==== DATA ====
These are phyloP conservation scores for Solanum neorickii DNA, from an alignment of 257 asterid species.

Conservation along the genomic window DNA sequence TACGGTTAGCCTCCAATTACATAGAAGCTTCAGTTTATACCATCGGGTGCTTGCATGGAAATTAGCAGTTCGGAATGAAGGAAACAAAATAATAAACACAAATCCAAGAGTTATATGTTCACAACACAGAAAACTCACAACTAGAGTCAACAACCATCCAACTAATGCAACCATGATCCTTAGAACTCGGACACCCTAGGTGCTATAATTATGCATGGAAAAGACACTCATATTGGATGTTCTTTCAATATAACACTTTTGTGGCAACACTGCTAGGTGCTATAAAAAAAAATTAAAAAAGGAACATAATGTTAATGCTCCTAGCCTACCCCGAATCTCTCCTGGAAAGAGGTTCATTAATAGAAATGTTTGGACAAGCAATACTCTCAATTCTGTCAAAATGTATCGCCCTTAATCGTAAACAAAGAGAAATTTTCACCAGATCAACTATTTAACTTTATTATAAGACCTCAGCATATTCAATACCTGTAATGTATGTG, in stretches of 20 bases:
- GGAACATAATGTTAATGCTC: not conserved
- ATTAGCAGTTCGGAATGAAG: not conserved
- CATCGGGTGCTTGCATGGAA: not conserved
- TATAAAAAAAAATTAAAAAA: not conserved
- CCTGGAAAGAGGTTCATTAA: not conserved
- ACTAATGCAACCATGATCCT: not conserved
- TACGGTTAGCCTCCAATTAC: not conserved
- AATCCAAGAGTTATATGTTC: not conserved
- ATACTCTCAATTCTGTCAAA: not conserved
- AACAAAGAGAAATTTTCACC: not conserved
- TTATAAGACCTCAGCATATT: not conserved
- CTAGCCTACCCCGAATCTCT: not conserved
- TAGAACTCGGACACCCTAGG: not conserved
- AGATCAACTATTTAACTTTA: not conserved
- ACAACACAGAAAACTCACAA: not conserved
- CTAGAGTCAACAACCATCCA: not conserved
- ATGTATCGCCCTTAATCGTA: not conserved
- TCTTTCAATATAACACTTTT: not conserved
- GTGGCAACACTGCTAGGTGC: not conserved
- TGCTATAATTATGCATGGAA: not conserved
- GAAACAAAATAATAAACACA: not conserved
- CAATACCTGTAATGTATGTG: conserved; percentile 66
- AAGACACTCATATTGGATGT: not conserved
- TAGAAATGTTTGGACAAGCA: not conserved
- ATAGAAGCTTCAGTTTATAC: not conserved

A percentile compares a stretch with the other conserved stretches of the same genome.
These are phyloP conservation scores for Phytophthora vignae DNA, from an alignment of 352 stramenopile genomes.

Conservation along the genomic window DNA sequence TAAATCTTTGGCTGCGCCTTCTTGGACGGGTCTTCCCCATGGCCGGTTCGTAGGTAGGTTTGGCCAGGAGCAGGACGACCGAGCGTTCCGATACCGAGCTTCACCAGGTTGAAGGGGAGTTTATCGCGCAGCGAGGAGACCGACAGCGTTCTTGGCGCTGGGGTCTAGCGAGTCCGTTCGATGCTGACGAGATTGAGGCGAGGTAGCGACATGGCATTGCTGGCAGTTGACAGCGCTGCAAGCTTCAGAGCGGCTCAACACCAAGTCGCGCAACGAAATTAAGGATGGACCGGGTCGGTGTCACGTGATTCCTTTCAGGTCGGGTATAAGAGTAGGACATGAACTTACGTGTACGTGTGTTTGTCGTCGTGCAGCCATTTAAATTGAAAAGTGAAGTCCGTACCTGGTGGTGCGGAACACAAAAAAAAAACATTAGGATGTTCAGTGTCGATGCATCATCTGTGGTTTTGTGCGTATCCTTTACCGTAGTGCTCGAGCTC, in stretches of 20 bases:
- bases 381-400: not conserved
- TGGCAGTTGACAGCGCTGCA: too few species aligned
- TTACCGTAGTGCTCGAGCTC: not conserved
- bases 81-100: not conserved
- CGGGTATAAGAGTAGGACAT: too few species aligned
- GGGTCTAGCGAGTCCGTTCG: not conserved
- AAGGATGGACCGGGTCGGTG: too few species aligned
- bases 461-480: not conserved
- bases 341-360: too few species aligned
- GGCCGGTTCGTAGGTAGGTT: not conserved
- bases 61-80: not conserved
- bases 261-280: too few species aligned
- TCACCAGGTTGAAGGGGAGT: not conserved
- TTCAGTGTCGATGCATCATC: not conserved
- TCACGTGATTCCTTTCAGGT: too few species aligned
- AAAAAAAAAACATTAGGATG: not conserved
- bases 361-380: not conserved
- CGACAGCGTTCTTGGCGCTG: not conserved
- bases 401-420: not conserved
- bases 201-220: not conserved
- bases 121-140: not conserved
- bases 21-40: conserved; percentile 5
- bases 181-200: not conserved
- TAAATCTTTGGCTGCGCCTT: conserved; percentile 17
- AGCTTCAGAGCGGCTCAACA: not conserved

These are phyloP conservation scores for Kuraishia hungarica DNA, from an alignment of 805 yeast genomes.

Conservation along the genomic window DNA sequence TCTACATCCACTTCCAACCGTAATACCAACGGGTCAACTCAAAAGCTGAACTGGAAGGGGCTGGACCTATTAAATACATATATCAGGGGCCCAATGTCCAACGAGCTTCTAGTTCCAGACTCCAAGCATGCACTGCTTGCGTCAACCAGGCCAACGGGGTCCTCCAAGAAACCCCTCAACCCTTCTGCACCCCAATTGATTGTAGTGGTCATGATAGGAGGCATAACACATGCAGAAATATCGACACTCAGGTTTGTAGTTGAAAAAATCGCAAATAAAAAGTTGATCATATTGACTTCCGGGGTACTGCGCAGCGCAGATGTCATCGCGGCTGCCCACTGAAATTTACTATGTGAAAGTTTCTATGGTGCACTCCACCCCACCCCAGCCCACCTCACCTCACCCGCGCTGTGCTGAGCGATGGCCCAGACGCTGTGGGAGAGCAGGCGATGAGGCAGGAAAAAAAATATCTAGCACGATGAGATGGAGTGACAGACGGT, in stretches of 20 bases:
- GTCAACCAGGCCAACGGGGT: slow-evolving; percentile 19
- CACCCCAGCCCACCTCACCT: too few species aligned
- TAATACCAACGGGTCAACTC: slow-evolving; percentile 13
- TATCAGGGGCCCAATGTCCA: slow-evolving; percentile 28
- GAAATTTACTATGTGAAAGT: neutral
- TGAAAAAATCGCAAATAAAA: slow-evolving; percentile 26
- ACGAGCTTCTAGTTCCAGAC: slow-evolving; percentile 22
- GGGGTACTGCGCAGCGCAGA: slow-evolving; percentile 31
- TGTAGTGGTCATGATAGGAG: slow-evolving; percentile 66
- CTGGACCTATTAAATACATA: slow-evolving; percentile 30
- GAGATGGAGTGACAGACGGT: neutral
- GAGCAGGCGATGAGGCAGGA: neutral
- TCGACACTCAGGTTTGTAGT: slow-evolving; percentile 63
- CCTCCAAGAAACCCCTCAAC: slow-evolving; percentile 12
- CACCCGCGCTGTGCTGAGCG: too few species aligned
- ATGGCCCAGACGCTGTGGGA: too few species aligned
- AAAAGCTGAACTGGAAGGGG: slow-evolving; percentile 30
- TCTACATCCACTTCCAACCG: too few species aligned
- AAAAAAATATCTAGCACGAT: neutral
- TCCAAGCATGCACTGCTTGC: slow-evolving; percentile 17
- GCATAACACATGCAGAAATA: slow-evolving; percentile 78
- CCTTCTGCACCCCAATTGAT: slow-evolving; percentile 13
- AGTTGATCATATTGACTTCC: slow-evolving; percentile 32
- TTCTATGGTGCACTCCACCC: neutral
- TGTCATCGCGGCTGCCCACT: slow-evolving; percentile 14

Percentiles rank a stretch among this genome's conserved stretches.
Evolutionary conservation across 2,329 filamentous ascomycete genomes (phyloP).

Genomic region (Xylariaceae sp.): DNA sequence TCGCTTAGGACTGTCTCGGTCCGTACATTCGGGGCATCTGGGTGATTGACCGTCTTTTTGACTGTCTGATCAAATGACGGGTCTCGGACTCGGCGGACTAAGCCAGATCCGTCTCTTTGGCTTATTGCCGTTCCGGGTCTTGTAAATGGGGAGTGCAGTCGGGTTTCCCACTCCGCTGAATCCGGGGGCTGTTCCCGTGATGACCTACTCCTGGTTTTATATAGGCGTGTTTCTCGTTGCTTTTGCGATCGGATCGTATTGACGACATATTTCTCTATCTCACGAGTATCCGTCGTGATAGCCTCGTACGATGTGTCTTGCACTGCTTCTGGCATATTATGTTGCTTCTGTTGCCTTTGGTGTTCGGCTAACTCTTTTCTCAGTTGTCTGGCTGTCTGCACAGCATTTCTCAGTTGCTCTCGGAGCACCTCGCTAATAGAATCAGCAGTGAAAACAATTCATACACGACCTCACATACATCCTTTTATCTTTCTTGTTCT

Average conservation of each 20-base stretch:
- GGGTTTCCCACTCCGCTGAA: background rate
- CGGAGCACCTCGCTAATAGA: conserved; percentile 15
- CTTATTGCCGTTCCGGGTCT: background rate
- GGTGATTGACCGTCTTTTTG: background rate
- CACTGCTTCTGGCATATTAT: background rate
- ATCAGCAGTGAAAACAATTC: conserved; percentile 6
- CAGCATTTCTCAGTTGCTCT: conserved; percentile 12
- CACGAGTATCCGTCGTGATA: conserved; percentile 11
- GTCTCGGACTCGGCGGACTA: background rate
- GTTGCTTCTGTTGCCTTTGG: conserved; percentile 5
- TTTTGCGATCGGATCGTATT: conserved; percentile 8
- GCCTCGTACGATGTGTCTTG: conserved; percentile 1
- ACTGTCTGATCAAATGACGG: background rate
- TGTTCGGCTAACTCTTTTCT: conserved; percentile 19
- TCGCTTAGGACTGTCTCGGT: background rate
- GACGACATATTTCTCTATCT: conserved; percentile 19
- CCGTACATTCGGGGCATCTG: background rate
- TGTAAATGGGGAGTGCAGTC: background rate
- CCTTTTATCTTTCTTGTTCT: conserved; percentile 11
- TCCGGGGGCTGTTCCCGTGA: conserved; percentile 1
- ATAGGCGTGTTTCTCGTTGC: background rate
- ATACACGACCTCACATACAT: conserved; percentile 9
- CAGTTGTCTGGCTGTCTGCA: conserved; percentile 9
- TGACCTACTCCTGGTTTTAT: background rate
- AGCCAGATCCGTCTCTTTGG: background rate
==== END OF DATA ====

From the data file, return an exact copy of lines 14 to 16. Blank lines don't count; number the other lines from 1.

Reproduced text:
- CTAGCCTACCCCGAATCTCT: not conserved
- TAGAACTCGGACACCCTAGG: not conserved
- AGATCAACTATTTAACTTTA: not conserved